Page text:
God Owns You and Me
"Your body is the temple of the Holy Spirit . . . and you are not your own . . . For you were bought at a price; therefore glorify God in your body and in your spirit, which are God's." -1 Corinthians 6:19-20, emphasis added
God owns you and He owns me. God owns the universe, and the finish line that we are all going to cross, whether we die or He comes for us. In the verses above, Paul is saying, "No, it's not your life. You own nothing, not even yourself. When you came to Christ you surrendered the title to your life. So you belong to God, and not yourself. He is the only One who has the right to do what He wants with your life-your body, sexual behavior, money, possessions, everything. If you belong to Him, you owe God your full obedience."
Look at the problems the Corinthian believers suffered because they did not grasp Paul's point:
- Chapter 1: They were puffed up with their wisdom.
- Chapter 2: They discussed who was enlightened and who was not.
- Chapter 3: They built on the wrong foundation.
- Chapter 4: They argued over the stewardship of things.
- Chapter 5: They had problems morally.
- Chapter 6: They took each other to court.
- Chapter 7: They had problems with their marriages.
- Chapter 8: They did things with demons.
They had one problem after another. Do you know what these people were doing wrong? By their lifestyle, they were saying what we often say about our own life: "I can do what I want with it."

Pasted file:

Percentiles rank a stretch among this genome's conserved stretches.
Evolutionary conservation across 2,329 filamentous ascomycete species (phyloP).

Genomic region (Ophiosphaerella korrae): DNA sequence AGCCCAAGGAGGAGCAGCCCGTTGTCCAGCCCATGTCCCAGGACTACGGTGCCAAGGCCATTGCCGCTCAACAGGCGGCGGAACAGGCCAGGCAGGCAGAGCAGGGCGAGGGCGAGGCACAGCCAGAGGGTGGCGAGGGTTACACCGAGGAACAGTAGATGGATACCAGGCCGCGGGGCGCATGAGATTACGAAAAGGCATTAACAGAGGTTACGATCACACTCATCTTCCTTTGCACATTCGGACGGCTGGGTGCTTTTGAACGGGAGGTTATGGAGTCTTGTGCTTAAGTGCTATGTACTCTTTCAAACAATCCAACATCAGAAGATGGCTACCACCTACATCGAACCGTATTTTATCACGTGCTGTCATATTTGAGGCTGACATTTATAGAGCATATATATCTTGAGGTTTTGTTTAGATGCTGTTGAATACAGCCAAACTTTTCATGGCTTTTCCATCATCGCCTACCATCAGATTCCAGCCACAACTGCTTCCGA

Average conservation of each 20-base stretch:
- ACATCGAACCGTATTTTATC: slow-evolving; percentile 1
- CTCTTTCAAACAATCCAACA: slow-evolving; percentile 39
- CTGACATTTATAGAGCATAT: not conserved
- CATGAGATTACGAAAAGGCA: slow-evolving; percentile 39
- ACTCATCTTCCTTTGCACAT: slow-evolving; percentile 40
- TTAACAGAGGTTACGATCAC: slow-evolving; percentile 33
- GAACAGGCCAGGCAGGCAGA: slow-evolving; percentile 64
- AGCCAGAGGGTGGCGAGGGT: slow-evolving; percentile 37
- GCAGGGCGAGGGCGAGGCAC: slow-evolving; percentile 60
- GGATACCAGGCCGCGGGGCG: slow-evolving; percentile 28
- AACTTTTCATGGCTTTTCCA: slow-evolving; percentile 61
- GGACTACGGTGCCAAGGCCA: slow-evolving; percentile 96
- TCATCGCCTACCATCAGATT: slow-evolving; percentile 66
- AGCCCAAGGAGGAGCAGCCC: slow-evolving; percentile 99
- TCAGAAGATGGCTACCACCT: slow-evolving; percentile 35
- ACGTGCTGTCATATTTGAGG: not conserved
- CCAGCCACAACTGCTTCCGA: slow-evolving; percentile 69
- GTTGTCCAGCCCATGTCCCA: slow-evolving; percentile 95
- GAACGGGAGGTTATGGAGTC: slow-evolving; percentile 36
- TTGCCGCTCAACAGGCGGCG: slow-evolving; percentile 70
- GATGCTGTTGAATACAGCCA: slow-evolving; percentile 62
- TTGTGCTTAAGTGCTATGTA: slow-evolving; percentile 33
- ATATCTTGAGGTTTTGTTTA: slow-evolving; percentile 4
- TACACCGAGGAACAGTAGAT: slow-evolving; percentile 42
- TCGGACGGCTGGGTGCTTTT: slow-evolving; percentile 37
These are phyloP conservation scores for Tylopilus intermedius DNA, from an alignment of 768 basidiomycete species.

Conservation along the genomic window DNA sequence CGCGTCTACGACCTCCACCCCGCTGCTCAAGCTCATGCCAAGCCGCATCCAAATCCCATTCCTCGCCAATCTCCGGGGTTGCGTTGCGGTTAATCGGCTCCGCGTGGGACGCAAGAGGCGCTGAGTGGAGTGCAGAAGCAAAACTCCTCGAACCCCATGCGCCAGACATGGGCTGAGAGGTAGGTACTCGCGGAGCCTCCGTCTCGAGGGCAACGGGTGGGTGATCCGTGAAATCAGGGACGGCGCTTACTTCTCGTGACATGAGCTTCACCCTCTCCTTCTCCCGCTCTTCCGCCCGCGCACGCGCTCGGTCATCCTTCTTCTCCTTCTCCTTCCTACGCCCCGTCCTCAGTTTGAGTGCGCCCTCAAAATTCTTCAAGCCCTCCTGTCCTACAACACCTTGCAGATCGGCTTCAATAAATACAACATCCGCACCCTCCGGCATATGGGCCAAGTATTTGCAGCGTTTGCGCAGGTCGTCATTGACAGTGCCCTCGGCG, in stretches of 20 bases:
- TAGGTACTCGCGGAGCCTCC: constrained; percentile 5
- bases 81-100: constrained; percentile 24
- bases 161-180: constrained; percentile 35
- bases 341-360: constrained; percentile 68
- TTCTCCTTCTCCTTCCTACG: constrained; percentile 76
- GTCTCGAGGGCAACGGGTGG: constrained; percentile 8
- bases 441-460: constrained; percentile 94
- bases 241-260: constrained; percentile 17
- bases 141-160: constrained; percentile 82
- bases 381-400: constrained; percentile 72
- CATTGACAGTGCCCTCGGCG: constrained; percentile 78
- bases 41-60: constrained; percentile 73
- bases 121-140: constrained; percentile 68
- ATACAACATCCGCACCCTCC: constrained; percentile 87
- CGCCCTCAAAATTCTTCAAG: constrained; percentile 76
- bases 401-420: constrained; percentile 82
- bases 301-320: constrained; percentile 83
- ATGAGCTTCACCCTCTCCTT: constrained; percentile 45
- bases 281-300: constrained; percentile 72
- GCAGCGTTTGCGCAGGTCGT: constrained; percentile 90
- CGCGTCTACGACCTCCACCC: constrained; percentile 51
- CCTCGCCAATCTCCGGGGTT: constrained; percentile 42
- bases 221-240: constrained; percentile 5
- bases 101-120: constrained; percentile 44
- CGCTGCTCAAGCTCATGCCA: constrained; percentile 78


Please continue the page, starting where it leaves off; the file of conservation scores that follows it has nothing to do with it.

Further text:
The point is this: God is not just the Owner of the Universe in general, but the Owner of each of His saints in particular. In fact, we are twice God's-first by creation, and second by redemption. Recognizing His ownership means living in the light of this overriding truth. It is living life with the acute awareness that we are managers, not owners. We are caretakers of God's assets, which He has entrusted to us while we are on earth. I have many friends who manage companies. They do not own them; they manage them, and are answerable to the owners or stockholders. Owners are answerable to the marketplace and the government, and they have more power.
How we handle our money and possessions will be determined by whom we really believe to be their true owner-and ours: "He died for all, that they which live should not . . . live unto themselves, but unto Him which died for them, and rose again" (2 Corinthians 5:15, KJV; emphasis added).
When I first memorized 2 Corinthians 5:15, it was a class assignment at college. Those three words "but unto Him" really gripped me. I remember taking a marker and writing on the face of my watch "but unto Him." Because we look at our watches frequently, I would see those words and think: Is the way I am living right now acknowledging the fact that He died for me that I should no longer live for myself but unto Him? When will we be measured for how we did at living for Jesus? Second Corinthians 5:10a gives the answer: "We must all appear before the judgment seat of Christ."
We are all going to stand individually before Him "that each one may receive the things done in his body, according to what he has done, whether good or bad" (2 Corinthians 5:10b). The conclusive proof of spiritual change will be seen in an altered perspective on handling money and possessions.
Our life will be judged according to whether or not it was lived "unto Him" or "unto self." The first step to grasping Christian stewardship is acknowledging that God is the Owner of all-you included. Do you have this mindset: "I don't own anything. My life is to be lived ‘unto Him'!"?
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